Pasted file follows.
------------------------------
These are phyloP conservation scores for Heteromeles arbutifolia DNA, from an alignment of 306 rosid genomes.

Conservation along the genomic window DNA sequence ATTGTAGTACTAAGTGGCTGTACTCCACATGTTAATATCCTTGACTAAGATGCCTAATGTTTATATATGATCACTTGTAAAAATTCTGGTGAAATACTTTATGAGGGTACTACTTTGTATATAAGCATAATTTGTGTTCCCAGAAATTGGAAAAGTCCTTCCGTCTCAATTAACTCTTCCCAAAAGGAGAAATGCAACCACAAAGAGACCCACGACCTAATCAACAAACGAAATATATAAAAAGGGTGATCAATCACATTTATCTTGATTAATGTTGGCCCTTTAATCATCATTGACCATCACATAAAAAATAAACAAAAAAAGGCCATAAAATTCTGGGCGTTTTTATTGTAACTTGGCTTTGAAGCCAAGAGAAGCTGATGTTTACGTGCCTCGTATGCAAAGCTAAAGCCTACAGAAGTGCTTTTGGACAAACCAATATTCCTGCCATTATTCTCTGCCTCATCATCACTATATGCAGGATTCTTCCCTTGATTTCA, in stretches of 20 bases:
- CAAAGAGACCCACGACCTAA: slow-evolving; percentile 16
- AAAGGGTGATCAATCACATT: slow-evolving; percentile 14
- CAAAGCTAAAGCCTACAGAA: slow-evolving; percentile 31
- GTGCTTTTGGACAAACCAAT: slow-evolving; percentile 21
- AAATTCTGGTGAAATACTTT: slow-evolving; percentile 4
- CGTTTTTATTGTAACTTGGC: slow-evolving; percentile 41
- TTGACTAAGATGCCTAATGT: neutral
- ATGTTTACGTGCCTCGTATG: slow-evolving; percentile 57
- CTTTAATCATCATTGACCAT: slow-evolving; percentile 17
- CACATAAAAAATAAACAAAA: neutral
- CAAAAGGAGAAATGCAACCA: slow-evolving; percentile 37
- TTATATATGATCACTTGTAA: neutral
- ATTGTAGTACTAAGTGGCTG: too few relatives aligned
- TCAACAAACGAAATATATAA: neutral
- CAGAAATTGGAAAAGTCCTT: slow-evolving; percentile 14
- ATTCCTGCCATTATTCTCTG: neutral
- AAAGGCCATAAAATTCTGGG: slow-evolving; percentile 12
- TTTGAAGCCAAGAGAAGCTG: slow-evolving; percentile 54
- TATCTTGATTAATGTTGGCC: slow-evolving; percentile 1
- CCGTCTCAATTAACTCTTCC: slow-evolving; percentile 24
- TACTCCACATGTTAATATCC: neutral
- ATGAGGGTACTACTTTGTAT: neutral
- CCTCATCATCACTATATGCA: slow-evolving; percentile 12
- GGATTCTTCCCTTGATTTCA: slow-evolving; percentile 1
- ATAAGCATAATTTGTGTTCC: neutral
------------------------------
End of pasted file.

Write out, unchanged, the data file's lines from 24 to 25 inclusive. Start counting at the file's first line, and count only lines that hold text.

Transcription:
- ATGAGGGTACTACTTTGTAT: neutral
- CCTCATCATCACTATATGCA: slow-evolving; percentile 12